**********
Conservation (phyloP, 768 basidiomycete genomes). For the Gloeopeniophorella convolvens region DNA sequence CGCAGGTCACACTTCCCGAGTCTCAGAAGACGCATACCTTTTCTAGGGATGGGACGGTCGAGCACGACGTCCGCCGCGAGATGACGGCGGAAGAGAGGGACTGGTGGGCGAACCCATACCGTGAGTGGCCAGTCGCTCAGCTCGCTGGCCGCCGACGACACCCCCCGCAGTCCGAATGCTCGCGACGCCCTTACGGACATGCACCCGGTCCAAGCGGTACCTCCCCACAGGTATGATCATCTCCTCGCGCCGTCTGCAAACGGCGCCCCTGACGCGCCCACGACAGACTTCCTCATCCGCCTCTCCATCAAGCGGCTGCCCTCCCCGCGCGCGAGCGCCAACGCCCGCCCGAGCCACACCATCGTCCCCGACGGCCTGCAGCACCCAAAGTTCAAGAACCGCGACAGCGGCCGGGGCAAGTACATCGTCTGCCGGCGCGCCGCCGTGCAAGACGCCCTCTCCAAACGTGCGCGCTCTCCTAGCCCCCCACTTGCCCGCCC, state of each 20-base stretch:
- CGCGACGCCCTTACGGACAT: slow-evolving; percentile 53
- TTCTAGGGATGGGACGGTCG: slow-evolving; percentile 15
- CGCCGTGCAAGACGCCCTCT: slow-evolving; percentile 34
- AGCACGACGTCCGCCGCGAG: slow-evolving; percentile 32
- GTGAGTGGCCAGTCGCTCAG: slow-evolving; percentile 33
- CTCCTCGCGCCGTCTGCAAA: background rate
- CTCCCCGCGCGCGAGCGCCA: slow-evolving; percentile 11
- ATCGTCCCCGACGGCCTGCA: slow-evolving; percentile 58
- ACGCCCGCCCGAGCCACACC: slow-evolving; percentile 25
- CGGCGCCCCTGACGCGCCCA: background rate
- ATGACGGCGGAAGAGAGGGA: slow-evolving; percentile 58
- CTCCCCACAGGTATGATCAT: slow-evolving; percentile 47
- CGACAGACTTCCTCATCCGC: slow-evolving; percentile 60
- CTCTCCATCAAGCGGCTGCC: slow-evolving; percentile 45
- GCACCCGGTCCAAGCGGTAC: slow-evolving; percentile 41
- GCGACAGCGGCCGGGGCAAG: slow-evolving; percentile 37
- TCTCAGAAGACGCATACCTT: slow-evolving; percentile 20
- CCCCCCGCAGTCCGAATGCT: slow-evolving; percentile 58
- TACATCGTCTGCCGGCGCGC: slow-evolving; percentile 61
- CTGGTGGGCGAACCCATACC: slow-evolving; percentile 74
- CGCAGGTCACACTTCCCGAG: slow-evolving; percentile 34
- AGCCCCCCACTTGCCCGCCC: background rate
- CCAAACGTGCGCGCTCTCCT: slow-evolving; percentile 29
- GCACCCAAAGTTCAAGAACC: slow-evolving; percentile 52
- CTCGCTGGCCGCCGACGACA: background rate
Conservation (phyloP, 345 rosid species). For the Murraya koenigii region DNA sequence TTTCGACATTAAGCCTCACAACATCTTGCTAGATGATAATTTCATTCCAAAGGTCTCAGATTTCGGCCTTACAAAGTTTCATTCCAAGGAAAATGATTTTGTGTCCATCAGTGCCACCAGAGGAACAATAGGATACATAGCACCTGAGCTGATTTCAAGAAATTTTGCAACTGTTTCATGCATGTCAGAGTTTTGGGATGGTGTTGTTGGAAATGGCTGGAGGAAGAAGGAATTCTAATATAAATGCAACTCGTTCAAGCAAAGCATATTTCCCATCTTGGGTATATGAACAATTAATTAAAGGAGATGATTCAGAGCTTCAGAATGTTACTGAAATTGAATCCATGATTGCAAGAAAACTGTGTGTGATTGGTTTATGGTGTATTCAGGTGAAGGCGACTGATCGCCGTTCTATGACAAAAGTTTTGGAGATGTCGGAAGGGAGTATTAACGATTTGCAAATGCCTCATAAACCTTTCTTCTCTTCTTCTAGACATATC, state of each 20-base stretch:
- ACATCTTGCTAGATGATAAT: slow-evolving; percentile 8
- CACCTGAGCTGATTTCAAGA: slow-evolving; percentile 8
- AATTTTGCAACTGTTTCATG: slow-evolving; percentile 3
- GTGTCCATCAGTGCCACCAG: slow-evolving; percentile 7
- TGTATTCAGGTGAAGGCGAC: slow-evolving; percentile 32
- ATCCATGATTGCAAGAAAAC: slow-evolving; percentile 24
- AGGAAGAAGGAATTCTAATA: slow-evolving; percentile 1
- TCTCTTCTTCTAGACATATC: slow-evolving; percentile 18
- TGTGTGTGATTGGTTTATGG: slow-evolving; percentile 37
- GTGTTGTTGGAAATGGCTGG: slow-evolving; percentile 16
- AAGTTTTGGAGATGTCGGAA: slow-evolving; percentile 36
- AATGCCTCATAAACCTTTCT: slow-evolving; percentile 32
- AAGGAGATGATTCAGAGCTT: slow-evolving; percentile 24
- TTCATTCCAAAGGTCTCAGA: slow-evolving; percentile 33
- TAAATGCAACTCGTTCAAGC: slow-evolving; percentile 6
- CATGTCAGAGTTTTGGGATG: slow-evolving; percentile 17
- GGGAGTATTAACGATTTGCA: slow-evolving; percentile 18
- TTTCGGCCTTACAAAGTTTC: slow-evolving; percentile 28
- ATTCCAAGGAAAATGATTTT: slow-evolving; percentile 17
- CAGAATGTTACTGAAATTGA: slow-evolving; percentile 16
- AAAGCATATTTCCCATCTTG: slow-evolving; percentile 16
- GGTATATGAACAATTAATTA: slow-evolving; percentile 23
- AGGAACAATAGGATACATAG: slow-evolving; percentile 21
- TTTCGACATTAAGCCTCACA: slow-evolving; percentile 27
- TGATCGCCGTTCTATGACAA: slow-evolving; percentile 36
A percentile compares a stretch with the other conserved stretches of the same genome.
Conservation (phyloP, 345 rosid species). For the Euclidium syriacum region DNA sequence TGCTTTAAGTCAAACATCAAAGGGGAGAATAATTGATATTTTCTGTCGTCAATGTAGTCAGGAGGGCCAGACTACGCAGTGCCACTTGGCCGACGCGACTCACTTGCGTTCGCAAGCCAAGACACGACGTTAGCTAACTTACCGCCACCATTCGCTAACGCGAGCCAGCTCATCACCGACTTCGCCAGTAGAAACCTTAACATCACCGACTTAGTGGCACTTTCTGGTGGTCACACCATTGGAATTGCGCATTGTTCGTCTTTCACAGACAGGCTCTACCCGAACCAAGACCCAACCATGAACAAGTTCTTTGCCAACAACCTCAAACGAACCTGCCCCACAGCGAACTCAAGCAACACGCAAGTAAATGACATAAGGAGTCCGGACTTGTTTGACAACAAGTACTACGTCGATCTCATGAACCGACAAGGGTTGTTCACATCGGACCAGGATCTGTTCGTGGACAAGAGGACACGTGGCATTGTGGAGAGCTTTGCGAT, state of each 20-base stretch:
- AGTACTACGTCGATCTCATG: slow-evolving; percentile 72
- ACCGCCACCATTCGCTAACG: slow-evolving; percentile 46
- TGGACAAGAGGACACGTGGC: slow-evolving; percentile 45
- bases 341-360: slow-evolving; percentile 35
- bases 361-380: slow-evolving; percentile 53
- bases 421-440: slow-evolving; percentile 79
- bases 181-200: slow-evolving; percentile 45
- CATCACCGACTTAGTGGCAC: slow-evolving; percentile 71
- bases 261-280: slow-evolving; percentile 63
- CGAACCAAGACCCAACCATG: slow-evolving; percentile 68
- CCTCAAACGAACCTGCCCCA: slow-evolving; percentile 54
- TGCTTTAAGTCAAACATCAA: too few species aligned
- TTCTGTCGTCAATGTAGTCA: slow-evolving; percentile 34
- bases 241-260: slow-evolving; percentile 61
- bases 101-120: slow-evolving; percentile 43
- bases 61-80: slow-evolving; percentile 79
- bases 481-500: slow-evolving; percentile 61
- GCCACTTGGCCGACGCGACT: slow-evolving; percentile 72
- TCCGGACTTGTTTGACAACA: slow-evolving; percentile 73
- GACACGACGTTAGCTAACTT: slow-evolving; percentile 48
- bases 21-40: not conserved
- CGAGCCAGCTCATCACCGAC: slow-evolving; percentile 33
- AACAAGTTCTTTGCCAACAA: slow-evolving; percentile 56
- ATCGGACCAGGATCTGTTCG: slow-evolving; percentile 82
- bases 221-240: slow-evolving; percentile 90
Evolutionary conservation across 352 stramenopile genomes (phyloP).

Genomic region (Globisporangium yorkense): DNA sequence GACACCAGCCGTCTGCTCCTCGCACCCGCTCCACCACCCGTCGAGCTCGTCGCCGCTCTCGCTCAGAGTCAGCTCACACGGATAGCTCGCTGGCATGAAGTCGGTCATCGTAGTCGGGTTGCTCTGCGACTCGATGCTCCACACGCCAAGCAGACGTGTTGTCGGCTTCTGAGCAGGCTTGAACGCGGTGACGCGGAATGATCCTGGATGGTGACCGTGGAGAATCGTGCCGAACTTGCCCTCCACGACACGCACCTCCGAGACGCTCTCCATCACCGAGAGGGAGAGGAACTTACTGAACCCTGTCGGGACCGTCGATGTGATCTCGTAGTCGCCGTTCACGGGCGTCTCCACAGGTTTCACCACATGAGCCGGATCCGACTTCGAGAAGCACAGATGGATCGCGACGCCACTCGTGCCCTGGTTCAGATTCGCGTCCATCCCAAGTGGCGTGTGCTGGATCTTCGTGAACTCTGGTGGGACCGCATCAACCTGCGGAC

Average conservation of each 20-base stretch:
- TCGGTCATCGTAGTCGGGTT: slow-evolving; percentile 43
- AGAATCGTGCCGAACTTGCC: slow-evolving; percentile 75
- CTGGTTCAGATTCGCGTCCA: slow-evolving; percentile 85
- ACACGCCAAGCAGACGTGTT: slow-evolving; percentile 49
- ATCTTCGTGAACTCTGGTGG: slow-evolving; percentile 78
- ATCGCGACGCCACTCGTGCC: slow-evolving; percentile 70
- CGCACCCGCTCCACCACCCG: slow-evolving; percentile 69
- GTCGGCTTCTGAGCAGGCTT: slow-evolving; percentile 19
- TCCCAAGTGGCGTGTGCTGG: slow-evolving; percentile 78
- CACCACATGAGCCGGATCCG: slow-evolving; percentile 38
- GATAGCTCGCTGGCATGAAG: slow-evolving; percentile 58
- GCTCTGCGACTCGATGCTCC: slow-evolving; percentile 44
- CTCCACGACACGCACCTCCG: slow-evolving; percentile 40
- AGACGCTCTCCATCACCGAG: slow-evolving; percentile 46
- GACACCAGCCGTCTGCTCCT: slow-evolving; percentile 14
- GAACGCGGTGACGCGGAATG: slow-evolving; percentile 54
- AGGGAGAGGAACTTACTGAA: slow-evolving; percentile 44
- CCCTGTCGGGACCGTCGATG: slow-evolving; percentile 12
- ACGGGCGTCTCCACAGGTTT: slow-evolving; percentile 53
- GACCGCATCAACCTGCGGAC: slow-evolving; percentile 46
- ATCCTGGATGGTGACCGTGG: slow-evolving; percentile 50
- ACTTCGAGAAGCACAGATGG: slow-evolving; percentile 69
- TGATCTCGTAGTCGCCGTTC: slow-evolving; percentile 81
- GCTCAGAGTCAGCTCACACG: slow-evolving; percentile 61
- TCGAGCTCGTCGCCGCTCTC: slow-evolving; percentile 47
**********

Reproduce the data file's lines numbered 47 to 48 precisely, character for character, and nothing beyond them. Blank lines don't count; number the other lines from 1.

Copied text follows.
- CAGAATGTTACTGAAATTGA: slow-evolving; percentile 16
- AAAGCATATTTCCCATCTTG: slow-evolving; percentile 16